Attachment and Temperament in the Early Life Course: A Meta-Analytic Review

Ashley M. Groh*, Angela J. Narayan, Marian J. Bakermans-Kranenburg, Glenn I. Roisman, Brian E. Vaughn, R. M.Pasco Fearon, Marinus H. van IJzendoorn

*Corresponding author for this work

Research output: Contribution to JournalReview articleAcademicpeer-review


This meta-analytic review examines the association between early attachment (assessed at 1–5 years) and child temperament (assessed at birth–12 years), and compares the strength of this association with recently documented meta-analytic associations between early attachment and social competence, externalizing behavior, and internalizing symptoms. Based on 109 independent samples (N = 11,440) of diverse socioeconomic and ethnic backgrounds, temperament was weakly associated with attachment (in)security (d =.14, CI [0.08, 0.19]) but modestly associated with resistant attachment (d =.30, CI [0.21, 0.40]). Temperament was not significantly associated with avoidant (d =.10, CI [−0.02, 0.19]) or disorganized (d =.11, CI [−0.03, 0.25]) attachment. Across developmental domains, early attachment security was more strongly associated with social competence and externalizing behaviors than internalizing symptoms and temperament.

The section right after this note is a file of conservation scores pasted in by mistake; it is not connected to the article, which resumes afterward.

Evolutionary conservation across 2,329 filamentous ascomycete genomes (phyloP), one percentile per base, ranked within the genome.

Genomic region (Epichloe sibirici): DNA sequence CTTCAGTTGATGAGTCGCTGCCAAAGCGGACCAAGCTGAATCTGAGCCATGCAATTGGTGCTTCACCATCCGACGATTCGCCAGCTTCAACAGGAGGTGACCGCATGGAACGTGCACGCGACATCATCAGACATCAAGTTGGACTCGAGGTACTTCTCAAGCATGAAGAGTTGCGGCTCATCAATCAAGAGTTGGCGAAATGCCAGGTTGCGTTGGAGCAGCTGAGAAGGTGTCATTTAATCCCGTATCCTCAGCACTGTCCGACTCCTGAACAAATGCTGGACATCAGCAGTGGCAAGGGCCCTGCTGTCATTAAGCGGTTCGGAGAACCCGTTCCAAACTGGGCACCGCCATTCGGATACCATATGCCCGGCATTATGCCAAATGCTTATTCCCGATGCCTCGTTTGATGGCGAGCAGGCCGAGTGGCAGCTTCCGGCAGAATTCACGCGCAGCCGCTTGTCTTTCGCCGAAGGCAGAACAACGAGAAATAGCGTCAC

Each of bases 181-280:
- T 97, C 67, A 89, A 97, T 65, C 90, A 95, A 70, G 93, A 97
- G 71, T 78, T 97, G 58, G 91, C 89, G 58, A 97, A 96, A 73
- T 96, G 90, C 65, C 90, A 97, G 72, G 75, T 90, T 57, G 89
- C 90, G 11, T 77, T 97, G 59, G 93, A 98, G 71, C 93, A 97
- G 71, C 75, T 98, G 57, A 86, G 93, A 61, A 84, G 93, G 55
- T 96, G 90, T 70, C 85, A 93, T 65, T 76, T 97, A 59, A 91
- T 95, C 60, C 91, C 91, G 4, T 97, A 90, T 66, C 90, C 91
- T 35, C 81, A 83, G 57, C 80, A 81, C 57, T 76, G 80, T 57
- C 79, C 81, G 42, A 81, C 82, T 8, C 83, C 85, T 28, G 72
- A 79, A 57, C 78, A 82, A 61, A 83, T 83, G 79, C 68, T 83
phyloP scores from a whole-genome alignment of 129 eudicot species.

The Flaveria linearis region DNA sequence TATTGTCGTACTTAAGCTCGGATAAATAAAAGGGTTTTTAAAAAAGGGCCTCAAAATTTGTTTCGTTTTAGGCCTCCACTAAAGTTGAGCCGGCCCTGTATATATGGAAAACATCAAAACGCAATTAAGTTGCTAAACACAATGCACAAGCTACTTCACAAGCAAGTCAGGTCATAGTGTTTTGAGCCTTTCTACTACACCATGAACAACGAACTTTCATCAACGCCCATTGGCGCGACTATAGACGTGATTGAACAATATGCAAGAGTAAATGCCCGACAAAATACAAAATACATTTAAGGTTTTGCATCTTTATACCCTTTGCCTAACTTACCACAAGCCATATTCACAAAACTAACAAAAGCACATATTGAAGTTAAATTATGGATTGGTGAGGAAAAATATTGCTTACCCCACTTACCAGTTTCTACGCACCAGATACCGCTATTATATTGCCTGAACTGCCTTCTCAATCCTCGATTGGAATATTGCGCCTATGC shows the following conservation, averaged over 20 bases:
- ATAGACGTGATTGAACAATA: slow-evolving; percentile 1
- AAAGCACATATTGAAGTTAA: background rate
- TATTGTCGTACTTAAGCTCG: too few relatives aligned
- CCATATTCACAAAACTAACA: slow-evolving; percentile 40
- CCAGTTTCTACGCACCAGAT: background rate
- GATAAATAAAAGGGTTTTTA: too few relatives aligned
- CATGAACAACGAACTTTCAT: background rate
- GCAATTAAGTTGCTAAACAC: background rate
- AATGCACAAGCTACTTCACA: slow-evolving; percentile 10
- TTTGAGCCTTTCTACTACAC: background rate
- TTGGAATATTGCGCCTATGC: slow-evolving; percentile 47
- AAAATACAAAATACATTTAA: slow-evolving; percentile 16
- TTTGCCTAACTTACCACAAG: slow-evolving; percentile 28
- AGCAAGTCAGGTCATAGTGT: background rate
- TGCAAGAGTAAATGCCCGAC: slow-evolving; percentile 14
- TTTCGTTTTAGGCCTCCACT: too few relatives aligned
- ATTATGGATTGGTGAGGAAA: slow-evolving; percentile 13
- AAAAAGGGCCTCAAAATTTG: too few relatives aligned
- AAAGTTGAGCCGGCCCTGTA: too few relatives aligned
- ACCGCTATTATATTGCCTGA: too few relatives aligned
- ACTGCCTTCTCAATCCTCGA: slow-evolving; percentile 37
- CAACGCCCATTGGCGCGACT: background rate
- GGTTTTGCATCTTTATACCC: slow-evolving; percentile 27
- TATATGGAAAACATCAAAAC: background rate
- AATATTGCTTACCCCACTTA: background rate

Original languageEnglish
Pages (from-to)770-795
Number of pages26
JournalChild Development
Issue number3
Publication statusPublished - 1 May 2017
Externally publishedYes


Dive into the research topics of 'Attachment and Temperament in the Early Life Course: A Meta-Analytic Review'. Together they form a unique fingerprint.

Cite this